The significant effect of the economic strength of individual countries on HSCT activity was reported by Gratwohl et al [15]. Recently, a retrospective survey study of HSCTs for the year 2006 collected by 1,327 centers in 71 participating countries of the Worldwide Network for Blood and Marrow Transplantation showed the gross national income per capita was found to have the highest associations with HSCT rates. The median HSCT rates (total numbers of HSCTs per 10 million population) varied between regions and countries: 184 (range, 0.6–488.5) in Asia, and 268.9 (range, 5.7–792.1) in Europe. Their results suggested HSCT is used for a broad spectrum of indications worldwide, but most frequently in countries with higher gross national incomes, higher governmental health care expenditures, and higher team densities [16].

According to the World Bank’s income category based on the Gross National Income per capita, China is a lower-middle-income country. The data from Asia-Pacific Blood and Marrow Transplantation Group indicated numbers of transplant institutes per 100 million population was 1 in China and the highest was 279 in Japan; numbers of reported HSCTs per 100 million population was 3 in China and the highest was 301 in Japan [6]. With rapid economic development in China, there will be much development potential for HSCT, especially in some economic high-income areas.

References

[References with links indicate that an article is available Open Access]

2. Data from Buddhist Tzu Chi Stem Cells Center, Available at: http://www.tzuchi.org.tw/. Accessed on July 1, 2010.

3. Data from China Marrow Donor Program, Available at: http://www.cmdp.com.cn/. Accessed on July 1, 2010.

6. Yoshimi A, Suzuki R, Atsuta Y, et al. Hematopoietic SCT activity in Asia: a report from the Asia-Pacific Blood and Marrow Transplantation Group. Bone Marrow Transplant. 1 March 2010. Epub. doi: 10.1038/bmt.2010.34

7. Kim DW, Banavali SD, Bunworasate U, et al. Chronic myeloid leukemia in the Asia-Pacific region: current practice, challenges and opportunities in the targeted therapy era. Leu Res. 29 April 2010. Epub. doi:10.1016/j.leukres.2010.03.033

8. Wang JX, Huang XJ, Wu DP, et al. Overview of chronic myelogenous leukemia and its current diagnosis and treatment patterns in 15 hospitals in China. 中华血液学杂志 [Zhonghua Xue Ye Xue Za Zhi, Chinese Journal of Hematology]. 2009;30(11):721-725. Chinese. doi:10.3760/cma.j.issn.0253-2727.2009.11.001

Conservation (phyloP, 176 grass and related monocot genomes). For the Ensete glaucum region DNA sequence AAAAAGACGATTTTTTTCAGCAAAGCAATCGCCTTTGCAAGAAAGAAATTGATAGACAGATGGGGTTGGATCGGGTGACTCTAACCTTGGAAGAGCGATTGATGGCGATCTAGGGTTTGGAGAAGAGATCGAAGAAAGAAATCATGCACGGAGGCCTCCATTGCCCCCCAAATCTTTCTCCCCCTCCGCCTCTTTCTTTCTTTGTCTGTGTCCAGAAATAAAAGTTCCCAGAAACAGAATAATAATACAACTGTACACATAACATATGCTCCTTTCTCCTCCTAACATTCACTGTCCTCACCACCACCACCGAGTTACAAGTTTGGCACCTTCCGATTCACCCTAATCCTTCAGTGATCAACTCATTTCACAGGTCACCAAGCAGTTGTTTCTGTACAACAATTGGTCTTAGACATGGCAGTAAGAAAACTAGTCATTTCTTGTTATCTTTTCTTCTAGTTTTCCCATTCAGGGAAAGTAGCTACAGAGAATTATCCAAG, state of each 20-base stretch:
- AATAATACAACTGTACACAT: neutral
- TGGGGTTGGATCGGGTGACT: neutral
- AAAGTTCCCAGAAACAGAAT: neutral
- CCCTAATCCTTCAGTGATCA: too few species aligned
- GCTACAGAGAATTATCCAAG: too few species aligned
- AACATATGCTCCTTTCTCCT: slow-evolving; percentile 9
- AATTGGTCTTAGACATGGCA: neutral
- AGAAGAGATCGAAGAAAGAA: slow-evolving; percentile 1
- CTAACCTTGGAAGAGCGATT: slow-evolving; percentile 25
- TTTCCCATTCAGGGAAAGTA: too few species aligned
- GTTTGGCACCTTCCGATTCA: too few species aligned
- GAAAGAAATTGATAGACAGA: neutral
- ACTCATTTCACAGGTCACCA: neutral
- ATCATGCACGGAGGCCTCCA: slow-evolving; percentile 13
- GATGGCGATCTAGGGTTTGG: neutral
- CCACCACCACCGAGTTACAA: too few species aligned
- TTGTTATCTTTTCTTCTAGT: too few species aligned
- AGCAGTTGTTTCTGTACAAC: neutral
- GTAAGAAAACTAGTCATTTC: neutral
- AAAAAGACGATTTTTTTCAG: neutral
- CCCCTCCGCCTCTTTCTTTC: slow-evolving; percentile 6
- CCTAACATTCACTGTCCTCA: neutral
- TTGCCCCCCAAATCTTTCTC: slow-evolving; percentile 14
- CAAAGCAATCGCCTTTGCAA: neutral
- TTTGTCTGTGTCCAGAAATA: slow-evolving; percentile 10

9. Lu DP. Abstract of oral presentation in 2010 annual meeting of China Marrow Donor Program in Wuhan.

11. Luo Y, Lai XY, Tan YM, et al. Reduced-intensity allogeneic transplantation combined with imatinib mesylate for chronic myeloid leukemia in first chronic phase. Leukemia. 2009;23(6):1171-1174. doi:10.1038/leu.2008.401

12. Huang H, Lin MF, Meng HT, et al. Combination of mycophenolate mofetil with cyclosporine A and methotrexate as acute GVHD prophylaxis after unrelated donor allogeneic bone marrow transplantation. 中华血液学杂志 [Zhonghua Xue Ye Xue Za Zhi, Chinese Journal of Hematology]. 2001;22:76-78. Chinese.

13. Xiao H, Cao W, Lai X, et al. Immunosuppressive cytokine gene polymorphisms and outcome after related and unrelated hematopoietic cell transplantation in Chinese population. Biol Bone Marrow Transplantation, 7 May 2010. Epub. doi: 10.1016/j.bbmt.2010.04.013

14. Liu KY. Abstract of oral presentation in 2010 annual meeting of China Marrow Donor Program in Wuhan.

16. Gratwohl A, Baldomero H, Aljurf M, et al. Hematopoietic stem cell transplantation: a global perspective. JAMA. 2010;303(16):1617-1624.

© The Authors. This article is provided under the following license: 
Creative Commons Attribution 2.5 China Mainland


 Please cite this article as follows: Huang H, Xiao H, Fu H. Unrelated donors for hematopoietic stem cell transplantation in the People's Republic of China. Cell Ther Transplant. 2010;3:e.000083.01. doi:10.3205/ctt-2010-en-000083.01